Would You Rather Get Your Water From Your City Government—or From a Corporation?

Would You Rather Get Your Water From Your City Government—or From a Corporation?

Would You Rather Get Your Water From Your City Government—or From a Corporation?

Water privatization could soon be the next front in the austerity wars.


In this uncertain economy, whether you think the glass is half full or half empty, you probably take for granted the fact you can fill it by turning on the tap. Last summer, that basic service vanished for Detroit’s working-class households: neighborhoods awoke to the humiliating reality that in the world’s richest nation, this impoverished city’s water had run dry—the city’s stopgap “emergency” response to fiscal collapse.

Detroit’s devastation seems freakish, but we may soon see more resource crises nationwide if pro-business officials decide water isn’t so much an essential entitlement as a commodity to be traded like corn and crude oil. According to research by Corporate Accountability International (CAI), the experience of dozens of communities that have experimented with privatizing their water infrastructures illustrates the danger of prioritizing cost concerns over human rights.

Water privatization in poorer countries has been criticized for leading to exploitation and destabilization of local infrastructures, particularly under “free trade” systems that encourage pro-market reforms. But in US cities too, water systems are being bled by market forces. And in nations rich and poor, when water is corporatized, CAI warns, injustice tends to flow freely:

Private water corporations frame water in business terms, placing economic outcomes over social objectives, preventing prioritization of the poor and vulnerable. Treating water as a mere commodity also relegates it to the whims of the market and bypasses the accountability and transparency of the public sector.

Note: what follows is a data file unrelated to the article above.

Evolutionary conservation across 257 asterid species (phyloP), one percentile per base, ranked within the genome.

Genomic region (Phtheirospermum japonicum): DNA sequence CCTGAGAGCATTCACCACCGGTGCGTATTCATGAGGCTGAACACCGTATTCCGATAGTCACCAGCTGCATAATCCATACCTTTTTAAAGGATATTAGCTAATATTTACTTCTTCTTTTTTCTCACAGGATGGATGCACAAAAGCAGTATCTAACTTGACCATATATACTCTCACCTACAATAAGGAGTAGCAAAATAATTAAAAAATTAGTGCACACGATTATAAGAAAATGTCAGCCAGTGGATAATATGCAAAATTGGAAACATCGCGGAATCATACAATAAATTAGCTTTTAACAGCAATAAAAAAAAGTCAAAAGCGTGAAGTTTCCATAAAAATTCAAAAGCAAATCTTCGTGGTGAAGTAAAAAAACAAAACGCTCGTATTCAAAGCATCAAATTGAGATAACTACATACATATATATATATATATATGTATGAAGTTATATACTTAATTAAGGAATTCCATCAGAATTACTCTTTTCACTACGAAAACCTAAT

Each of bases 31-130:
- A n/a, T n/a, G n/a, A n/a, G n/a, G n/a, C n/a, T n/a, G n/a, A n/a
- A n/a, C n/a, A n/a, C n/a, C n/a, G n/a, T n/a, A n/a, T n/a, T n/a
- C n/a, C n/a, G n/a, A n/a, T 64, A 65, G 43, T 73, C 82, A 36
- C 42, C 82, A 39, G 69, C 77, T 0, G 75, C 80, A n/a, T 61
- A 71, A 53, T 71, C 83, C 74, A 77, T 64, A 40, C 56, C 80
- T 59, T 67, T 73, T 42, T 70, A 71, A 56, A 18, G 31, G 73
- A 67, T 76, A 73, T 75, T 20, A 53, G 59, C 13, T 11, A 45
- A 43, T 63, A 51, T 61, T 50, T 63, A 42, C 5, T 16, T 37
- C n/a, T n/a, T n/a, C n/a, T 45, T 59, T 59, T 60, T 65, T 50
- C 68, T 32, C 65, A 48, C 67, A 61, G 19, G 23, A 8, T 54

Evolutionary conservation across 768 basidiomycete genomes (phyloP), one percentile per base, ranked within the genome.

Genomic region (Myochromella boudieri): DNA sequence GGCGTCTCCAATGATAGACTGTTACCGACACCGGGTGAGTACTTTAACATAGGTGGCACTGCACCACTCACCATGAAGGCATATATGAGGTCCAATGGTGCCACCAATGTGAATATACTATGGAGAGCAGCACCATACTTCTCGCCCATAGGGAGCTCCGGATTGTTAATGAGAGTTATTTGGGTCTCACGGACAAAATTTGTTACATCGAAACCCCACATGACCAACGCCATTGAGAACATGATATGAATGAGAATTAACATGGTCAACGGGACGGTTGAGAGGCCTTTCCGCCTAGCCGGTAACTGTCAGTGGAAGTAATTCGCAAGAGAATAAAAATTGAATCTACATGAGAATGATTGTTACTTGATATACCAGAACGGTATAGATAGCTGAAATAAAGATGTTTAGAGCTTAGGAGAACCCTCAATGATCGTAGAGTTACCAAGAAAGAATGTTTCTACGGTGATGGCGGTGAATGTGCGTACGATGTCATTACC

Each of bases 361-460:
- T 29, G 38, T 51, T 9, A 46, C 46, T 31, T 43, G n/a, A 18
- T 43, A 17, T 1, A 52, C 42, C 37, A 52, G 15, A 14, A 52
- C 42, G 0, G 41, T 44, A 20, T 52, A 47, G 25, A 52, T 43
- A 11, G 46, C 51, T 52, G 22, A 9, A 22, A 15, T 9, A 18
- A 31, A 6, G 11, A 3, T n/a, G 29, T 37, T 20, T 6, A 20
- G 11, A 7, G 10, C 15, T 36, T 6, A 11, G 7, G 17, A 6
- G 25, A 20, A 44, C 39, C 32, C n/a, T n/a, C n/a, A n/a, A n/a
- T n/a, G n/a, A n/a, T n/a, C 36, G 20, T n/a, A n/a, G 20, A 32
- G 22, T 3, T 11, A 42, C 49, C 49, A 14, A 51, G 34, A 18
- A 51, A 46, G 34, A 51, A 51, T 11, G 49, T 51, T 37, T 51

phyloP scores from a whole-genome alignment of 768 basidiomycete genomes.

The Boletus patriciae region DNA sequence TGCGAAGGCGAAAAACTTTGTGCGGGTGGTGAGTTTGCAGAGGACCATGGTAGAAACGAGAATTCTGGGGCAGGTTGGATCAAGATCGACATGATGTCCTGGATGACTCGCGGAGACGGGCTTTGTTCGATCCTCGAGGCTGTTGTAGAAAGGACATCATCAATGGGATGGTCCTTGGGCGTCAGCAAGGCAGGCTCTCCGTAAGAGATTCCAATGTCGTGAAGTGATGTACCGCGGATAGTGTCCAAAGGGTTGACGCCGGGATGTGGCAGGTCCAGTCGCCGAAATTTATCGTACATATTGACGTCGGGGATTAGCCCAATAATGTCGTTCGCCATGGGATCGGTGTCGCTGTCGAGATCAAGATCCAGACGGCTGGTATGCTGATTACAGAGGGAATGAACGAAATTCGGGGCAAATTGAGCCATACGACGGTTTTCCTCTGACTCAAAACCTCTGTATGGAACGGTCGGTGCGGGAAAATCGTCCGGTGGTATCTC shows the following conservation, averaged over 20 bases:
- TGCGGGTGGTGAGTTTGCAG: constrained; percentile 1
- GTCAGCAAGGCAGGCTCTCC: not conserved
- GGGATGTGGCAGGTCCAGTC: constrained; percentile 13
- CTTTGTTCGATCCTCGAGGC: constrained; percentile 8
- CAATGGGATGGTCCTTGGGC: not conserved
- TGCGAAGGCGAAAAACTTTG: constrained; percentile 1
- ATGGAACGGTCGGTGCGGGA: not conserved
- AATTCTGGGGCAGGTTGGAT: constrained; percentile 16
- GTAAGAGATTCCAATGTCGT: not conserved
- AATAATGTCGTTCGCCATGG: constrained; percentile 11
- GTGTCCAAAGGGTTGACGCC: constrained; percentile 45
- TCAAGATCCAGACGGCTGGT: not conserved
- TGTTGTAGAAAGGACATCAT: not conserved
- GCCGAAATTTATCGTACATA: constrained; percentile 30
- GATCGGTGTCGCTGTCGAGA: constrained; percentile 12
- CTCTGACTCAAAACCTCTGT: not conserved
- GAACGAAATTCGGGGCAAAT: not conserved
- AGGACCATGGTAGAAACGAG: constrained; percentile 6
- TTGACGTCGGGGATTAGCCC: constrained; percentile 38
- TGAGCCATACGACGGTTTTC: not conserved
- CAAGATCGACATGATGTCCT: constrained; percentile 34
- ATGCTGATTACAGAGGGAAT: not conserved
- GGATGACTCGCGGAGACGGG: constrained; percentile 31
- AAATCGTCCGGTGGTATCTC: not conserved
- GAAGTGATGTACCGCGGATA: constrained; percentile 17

But the cruel effects of water commodification are felt worldwide. With the water shutdown, Detroit exhibited the sort of neoliberal politics that foster both “austerity” and the usual policy response—privatization. When the water got shut down last summer—collectively punishing supposedly “delinquent” customers who were behind on their bills—CAI and community groups expressed fears about the city’s move to consult with a premiere water multinational, Veolia, about revamping the water system and cutting costs. CAI Media Director Jesse Bragg believes Veolia may be looking to seize control of its public water infrastructure, as it has done in other regions, and that with Detroit’s finances in a desperate state, “Veolia may recommend privatization and use this contract as a foot in the door.”

Until now, much of the anti-privatization advocacy has centered on the Global South. For example, in regions of India and the Philippines, neoliberal foreign investment combined with impoverished infrastructure has led to a World Bank water scheme that CAI blames for high costs, constraints on access, polluted water and failing infrastructure.

CAI in 2012 called for a United Nations investigation into the role of a major World Bank financial institution, the International Finance Corporation, in “promoting private sector control over water services.” Advocates warned that in addition to feeding inequities in resource access, “direct investments in private corporations bypass public budgets and accountability measures while distracting from the real need for funding water infrastructure.”